1998.............................421..............550.....................601.............402
1997.............................387..............570.....................576.............242
1996.............................389..............517.....................581.............233
1995.............................381..............511.....................547.............238
* Figures from the Iosco County News-Herald, Oct. 6, 1999.  These are
"raw data".  The figures used by the State blend September and Feb-
ruary.  The 1998 figures used by the State are on the line below.
** Oscoda reported only a total for 1998 of 2265 students compared to
2224 for 1999.  The State count total for 1998 was not available.
Oscoda  reported 43 students in alternative education of HS age.
*** Whittemore-Prescott reported only a total for 1998 of 1498 students
compared to 1458 for 1999. The State count for 1998 was 979. Whit-
temore-Prescott also reported 79 students in alternative education.

Pupils per teacher -- Michigan: 21^ -- U.S.: 17
1999^...........................21................23........................21................23
1998.............................19.6.............26.2.....................23.6...........22.4
1997.............................18.0.............27.1.....................N/A............22.4
1996..............................17.7.............26.5.....................25.0...........21.0
1995..............................18.1.............24.2.....................23.6...........22.7
^...These are District-wide figures, not broken down by grade level

Average expenditure per pupil -- N/A=Not Available -- State $6066
1998............................$6337...........$5431................$6560..........$6058
1997............................$6600...........$4229................$4286...........$5077
1996............................$4380...........$3855................$4281.........$3606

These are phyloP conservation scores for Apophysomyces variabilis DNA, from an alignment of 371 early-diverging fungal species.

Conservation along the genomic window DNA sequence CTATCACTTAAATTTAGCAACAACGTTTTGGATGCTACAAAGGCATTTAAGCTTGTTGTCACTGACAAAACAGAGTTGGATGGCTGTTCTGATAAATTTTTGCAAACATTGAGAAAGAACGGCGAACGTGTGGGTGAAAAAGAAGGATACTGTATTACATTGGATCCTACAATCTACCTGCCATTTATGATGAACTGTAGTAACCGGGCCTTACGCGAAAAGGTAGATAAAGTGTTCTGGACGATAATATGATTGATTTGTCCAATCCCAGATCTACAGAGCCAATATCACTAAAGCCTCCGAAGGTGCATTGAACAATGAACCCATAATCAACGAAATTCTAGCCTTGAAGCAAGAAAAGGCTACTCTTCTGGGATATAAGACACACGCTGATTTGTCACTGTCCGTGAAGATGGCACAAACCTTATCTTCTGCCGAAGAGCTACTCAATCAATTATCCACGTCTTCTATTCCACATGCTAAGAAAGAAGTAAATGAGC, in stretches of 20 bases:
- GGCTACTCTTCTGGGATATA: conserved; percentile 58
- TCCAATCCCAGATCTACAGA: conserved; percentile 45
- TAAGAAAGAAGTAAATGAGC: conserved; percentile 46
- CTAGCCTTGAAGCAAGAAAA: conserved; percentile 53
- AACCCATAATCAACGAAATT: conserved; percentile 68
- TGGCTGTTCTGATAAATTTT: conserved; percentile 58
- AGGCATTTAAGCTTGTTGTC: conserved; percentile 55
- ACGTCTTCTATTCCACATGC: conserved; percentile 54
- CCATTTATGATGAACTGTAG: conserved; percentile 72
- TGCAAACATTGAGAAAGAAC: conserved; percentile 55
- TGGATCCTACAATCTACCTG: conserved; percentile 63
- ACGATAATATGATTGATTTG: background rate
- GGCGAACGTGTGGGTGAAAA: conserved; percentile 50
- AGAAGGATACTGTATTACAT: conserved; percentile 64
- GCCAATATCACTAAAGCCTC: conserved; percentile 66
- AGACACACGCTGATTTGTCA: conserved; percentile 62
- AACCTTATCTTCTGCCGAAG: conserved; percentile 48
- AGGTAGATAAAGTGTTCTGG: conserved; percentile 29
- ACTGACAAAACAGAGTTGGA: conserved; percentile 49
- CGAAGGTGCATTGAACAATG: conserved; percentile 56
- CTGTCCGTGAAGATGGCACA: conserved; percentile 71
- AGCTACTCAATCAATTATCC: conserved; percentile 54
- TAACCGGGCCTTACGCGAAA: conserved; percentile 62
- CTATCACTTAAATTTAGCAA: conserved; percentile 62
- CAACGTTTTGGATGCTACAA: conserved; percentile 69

1995............................$4155...........$4066................$4698.........$3393

Average teacher annual salary -- does not include benefits --State --$47,359
1998*........................$43,648..........$42,691..............$46,342.......$41,059
1997...........................$41,706*.......$42,015..............$52,499.......$41,127
1996...........................$37,119.........$43,447..............$48,221.......$29,722
1995...........................$36,637.........$45,013..............$54,060.......$32,016
* District wide data, did not report by school

MEAP/HSPT Scores -- Jan. 1999 Results -- Per Cent Basic or Better...................Michigan
11th Grade Science...........85.1...............81.5...................91.6..............72.2...............80.3
11th Grade Math..............71.1...............86.0...................86.1..............81.5...............81.1
11th Grade Reading.........71.1...............79.5...................89.1..............72.4...............81.9
11th Grade Writing...........89.1...............86.0...................91.5..............56.2...............85.3
# Taking Test....................46-47..............92-93.............142-151...........76-82...78,478-81,717

JUNIOR HIGH SCHOOL DATA (Except as Noted)

School District: ............Hale............Tawas...............Oscoda...........W-P

School Enrollment -- N/A=Not Available -- State -- 489
1998.............................421..............349.....................417.............237
1997.............................387..............311.....................373.............242
1996.............................389..............297.....................N/A.............233
1995.............................381..............296.....................N/A.............238

Pupils per teacher -- Michigan: 22.9 -- U.S.: 17
1998..............................19.6.............24.8...................23.8.............22.6
1997..............................18.0.............23.6...................22.5.............22.4
1996..............................17.7.............23.4....................N/A.............21.0
1995..............................18.1.............23.4....................N/A.............22.7

Average expenditure per pupil -- N/A=Not Available -- State --$4227
1997.............................N/A...............$3428................$3944........$3284
1996............................$4380.............$3450..................N/A.........$3606
1995............................$4155.............$3705..................N/A.........$3393

Average teacher annual salary -- does not include benefits -- State -- $ 47,120